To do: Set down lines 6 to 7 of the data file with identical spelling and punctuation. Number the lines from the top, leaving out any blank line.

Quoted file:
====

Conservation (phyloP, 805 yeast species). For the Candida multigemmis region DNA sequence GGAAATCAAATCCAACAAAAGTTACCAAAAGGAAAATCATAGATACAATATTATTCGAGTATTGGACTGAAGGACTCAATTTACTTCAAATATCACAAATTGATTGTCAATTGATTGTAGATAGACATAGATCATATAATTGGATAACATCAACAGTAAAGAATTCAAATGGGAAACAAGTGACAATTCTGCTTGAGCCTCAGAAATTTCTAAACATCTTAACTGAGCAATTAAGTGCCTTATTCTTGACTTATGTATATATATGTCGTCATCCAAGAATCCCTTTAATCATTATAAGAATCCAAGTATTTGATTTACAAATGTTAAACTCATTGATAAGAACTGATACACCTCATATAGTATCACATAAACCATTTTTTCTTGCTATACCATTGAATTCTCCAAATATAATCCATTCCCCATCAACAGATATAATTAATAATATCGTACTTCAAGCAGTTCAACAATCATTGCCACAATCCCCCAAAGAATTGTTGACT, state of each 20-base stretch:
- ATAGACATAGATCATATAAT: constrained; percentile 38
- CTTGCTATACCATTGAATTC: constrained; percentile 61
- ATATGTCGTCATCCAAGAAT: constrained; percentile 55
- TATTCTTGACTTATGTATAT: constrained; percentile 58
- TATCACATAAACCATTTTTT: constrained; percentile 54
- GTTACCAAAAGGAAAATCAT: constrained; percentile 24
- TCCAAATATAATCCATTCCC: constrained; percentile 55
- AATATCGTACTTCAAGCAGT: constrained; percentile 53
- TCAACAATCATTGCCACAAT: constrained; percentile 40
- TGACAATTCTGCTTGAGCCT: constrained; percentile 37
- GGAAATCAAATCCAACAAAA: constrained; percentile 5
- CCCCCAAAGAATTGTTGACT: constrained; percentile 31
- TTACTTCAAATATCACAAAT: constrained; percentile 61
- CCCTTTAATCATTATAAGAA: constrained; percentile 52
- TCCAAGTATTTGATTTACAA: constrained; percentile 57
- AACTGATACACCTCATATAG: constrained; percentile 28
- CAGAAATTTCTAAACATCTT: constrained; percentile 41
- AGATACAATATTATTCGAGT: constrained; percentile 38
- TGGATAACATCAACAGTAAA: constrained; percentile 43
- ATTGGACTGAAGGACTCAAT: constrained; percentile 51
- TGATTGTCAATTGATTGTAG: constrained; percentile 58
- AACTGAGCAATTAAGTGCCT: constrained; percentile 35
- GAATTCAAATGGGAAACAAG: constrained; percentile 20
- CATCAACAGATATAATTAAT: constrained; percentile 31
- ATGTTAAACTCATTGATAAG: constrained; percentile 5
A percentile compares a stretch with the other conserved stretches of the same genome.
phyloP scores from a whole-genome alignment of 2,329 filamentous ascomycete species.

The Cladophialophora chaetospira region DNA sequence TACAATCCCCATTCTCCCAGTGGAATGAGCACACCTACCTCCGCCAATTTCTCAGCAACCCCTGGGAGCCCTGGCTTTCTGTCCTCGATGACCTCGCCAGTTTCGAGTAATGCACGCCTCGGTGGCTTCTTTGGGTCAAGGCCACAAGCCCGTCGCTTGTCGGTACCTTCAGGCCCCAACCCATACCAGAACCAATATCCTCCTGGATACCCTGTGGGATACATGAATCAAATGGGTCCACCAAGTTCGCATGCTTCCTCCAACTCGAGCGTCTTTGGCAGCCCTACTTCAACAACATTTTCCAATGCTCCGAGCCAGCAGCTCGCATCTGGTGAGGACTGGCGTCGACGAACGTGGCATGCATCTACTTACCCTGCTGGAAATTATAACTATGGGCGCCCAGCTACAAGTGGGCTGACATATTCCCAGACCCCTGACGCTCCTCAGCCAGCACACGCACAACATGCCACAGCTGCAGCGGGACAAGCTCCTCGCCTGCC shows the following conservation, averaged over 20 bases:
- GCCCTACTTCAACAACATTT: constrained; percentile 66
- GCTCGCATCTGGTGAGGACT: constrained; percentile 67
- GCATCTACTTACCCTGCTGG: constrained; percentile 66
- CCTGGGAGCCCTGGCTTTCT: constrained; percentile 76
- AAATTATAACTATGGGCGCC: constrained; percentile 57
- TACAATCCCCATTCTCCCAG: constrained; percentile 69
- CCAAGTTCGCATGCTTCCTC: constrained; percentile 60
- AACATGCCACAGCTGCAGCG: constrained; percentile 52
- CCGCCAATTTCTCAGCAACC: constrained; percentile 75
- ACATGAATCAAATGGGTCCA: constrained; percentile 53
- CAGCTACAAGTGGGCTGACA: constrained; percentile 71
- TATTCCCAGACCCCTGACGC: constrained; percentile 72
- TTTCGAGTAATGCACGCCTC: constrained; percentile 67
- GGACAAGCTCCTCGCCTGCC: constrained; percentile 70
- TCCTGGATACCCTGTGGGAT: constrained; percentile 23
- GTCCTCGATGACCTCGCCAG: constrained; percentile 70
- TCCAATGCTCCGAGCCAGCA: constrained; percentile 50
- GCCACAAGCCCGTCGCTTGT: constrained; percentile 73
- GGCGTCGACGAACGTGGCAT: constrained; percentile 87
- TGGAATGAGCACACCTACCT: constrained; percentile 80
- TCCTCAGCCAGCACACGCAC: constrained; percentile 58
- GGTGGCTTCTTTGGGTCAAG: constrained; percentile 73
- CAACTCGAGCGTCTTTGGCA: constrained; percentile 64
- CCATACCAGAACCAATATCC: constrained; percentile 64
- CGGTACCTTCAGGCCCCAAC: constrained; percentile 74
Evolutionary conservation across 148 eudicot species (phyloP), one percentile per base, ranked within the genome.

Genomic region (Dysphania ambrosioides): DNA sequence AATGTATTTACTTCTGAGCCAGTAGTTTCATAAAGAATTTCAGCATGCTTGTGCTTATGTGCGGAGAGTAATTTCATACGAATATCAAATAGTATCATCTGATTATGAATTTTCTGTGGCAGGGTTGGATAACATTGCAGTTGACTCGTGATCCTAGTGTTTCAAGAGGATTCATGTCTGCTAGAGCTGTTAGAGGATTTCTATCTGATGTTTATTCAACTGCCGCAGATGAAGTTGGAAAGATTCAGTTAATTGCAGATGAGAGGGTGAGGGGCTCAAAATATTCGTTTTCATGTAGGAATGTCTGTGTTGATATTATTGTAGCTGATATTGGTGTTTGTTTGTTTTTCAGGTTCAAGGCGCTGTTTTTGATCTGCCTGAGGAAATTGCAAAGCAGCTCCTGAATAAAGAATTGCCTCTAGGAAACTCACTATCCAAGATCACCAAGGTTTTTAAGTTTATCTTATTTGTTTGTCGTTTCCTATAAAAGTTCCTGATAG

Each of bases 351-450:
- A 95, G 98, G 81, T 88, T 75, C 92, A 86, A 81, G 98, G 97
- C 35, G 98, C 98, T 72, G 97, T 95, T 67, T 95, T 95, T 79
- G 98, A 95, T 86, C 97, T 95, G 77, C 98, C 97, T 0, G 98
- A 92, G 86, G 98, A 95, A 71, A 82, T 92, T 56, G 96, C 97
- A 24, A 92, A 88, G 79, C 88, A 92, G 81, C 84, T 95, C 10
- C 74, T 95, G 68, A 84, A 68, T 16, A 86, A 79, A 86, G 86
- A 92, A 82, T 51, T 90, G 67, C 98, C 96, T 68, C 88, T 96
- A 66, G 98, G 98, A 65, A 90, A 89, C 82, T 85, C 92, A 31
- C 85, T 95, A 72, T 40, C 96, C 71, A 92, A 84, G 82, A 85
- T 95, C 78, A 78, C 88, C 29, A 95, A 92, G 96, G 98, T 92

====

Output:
- TATCACATAAACCATTTTTT: constrained; percentile 54
- GTTACCAAAAGGAAAATCAT: constrained; percentile 24